Wednesday, April 3, 2013

RSSI,SINR,RSRP and RSRQ in LTE

RSSI,SINR,RSRSP and RSRQ : These are  the basic measurement quantities used in LTE.
RSSI - Received Signal Strength Indicator
SINR - Signal to Interference & Noise Ratio
RSRP - Reference Signal Received Power
RSRQ - Reference Signal Received Quality

RSRP is a measure of signal strength. It is of most importance as it used by the UE for the cell selection and reselection process and is reported to the network to aid in the handover procedure. For those used to working in UMTS WCDMA it is equivalent to CPICH RSCP.

The 3GPP spec description is "The RSRP (Reference Signal Received Power) is determined for a considered cell as the linear average over the power contributions (Watts) of the resource elements that carry cell specific Reference Signals within the considered measurement frequency bandwidth."

In simple terms the Reference Signal (RS) is mapped to Resource Elements (RE). This mapping follows a specific pattern (see below). So at any point in time the UE will measure all the REs that carry the RS and average the measurements to obtain an RSRP reading.

RSRQ is a measure of signal quality. It is measured by the UE and reported back to the network to aid in the handover procedure. For those used to working in UMTS WCDMA is it equivalent to CPICH Ec/N0. Unlike UTMS WCDMA though it is not used for the process of cell selection and reselection (at least in the Rel08 version of the specs).

The 3GPP spec description is "RSRQ (Reference Signal Received Quality) is defined as the ratio: N×RSRP/(E -UTRA carrier RSSI) where N is the number of Resource Blocks of the E-UTRA carrier RSSI measurement bandwidth."

The new term that appears here is RSSI (Received Signal Strength Indicator). RSSI is effectively a measurement of all of the power contained in the applicable spectrum (1.4, 3, 5, 10, 15 or 20MHz). This could be signals, control channels, data channels, adjacent cell power, background noise, everything. As RSSI applies to the whole spectrum we need to multiple the RSRP measurement by N (the number of resource blocks) which effectively applies the RSRP measurement across the whole spectrum and allows us to compare the two.

Finally SINR is a measure of signal quality as well. Unlike RSRQ, it is not defined in the 3GPP specs but defined by the UE vendor. It is not reported to the network. SINR is used a lot by operators, and the LTE industry in general, as it better quantifies the relationship between RF conditions and throughput. UEs typically use SINR to calculate the CQI (Channel Quality Indicator) they report to the network.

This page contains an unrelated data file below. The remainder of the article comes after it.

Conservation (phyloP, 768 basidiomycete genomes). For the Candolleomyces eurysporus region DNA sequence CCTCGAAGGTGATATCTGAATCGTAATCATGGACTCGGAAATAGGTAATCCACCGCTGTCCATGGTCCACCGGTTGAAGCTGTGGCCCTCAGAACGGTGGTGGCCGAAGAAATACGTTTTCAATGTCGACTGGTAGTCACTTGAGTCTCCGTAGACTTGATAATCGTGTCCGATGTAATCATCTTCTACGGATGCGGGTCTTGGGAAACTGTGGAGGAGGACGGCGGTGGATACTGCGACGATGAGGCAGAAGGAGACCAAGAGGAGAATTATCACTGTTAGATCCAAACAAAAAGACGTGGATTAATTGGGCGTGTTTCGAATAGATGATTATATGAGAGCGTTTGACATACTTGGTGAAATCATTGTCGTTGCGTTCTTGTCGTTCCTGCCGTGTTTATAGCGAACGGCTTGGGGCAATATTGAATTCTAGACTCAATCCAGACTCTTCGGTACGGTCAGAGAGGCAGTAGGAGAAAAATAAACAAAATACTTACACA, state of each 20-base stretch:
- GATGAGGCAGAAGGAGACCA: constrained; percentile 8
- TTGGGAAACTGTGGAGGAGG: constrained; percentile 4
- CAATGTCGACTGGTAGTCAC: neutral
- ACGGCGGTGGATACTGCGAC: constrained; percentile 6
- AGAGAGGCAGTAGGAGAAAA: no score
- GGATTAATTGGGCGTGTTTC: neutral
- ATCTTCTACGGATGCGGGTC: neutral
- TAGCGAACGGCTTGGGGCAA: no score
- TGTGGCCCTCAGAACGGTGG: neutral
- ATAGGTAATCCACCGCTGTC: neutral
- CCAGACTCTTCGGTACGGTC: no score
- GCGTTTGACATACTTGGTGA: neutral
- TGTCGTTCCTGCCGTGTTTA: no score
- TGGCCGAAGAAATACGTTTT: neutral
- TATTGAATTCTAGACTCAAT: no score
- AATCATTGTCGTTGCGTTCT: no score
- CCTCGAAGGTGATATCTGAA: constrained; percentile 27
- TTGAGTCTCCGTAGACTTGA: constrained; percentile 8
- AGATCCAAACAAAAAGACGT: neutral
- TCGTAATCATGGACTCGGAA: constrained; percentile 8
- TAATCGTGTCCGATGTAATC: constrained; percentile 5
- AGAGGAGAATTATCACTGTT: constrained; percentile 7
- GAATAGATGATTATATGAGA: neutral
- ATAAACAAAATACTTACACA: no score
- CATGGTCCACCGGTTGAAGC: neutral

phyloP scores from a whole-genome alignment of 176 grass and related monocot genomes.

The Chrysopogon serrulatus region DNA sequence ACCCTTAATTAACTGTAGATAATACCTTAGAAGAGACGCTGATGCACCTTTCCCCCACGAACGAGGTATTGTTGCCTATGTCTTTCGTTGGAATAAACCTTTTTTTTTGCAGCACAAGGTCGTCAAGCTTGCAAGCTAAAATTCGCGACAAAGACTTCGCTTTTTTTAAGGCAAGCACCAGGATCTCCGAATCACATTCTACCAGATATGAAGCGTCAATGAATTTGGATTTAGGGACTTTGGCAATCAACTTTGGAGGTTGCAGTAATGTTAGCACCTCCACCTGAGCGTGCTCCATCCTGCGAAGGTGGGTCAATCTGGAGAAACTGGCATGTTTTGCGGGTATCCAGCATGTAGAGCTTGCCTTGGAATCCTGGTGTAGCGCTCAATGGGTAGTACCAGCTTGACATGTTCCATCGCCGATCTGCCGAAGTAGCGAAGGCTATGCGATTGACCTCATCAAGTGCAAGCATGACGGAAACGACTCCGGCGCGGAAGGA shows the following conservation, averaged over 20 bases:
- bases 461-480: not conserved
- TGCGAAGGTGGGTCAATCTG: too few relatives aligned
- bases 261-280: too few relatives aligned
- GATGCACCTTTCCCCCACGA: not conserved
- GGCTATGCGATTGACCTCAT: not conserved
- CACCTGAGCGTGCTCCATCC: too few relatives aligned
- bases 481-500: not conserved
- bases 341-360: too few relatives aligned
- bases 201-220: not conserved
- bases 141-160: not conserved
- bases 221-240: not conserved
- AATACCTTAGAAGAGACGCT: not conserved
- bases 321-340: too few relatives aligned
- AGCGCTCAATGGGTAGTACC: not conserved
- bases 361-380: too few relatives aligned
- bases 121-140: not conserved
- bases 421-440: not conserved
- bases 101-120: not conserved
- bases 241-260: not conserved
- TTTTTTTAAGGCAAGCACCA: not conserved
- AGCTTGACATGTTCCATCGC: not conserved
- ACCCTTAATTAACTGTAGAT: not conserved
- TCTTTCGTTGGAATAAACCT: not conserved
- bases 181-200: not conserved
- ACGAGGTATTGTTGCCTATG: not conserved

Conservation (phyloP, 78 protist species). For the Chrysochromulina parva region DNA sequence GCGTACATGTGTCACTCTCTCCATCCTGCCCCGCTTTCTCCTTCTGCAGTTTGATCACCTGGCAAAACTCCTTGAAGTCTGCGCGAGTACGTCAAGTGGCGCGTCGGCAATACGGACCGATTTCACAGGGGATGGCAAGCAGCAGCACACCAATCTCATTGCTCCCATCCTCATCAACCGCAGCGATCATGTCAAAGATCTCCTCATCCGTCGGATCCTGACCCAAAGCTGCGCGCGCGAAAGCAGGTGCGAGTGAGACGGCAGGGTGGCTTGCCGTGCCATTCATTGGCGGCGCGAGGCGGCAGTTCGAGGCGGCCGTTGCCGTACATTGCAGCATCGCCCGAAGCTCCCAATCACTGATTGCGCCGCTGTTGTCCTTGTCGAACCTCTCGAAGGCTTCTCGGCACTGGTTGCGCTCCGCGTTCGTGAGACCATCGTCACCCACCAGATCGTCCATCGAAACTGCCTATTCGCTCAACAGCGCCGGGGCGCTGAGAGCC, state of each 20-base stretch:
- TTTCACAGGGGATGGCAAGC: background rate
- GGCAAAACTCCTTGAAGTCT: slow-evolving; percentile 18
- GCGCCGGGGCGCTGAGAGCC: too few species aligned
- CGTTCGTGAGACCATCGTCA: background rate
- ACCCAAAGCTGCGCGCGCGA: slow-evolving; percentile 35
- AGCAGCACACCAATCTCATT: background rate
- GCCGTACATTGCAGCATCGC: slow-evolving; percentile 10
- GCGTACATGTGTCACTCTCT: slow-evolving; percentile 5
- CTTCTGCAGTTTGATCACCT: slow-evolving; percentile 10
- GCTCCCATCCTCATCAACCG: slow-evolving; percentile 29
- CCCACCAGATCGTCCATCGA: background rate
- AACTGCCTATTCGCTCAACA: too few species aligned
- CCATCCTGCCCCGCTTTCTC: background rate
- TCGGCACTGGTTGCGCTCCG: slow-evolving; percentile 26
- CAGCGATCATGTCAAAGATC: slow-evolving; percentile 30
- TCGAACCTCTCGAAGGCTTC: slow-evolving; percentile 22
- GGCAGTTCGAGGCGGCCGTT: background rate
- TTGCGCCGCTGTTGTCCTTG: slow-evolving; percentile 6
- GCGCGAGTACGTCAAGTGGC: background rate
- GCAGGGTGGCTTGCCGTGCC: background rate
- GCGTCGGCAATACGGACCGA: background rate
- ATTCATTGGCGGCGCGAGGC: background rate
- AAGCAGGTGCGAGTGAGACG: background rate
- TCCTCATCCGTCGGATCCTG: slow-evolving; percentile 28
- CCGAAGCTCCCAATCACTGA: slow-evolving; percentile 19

The components of the SINR calculation can be defined as:

S: indicates the power of measured usable signals. Reference signals (RS) and physical downlink shared channels (PDSCHs) are mainly involved

I: indicates the power of measured signals or channel interference signals from other cells in the current system

N: indicates background noise, which is related to measurement bandwidths and receiver noise coefficients

4 comments:

  1. Hi Ashok,

    Thanks for sharing this information.

    Is RSRP calculated by taking linear average of all the reference signals present in the OFDMA symbol or it is measured in single RE that carrier the reference signals.

    -RB

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  2. now a days technology improves wireless technology better
    av consultant

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  3. Hi Askok,
    Thanks for the good explanation. There is an error in describing how RSSI is calculated according to 3GPP specs.

    Regarding RSSI, this is what 36.214 says:

    E-UTRA Carrier Received Signal Strength Indicator (RSSI), comprises the linear average of the total received power (in [W]) observed only in OFDM symbols containing reference symbols for antenna port 0, in the measurement bandwidth, over N number of resource blocks by the UE from all sources, including co-channel serving and non-serving cells, adjacent channel interference, thermal noise etc.

    Hence RSSI is only measured in the carriers (resource-elements) where the reference symbol is contained, and not over the entire spectrum.

    Regards
    Irfan

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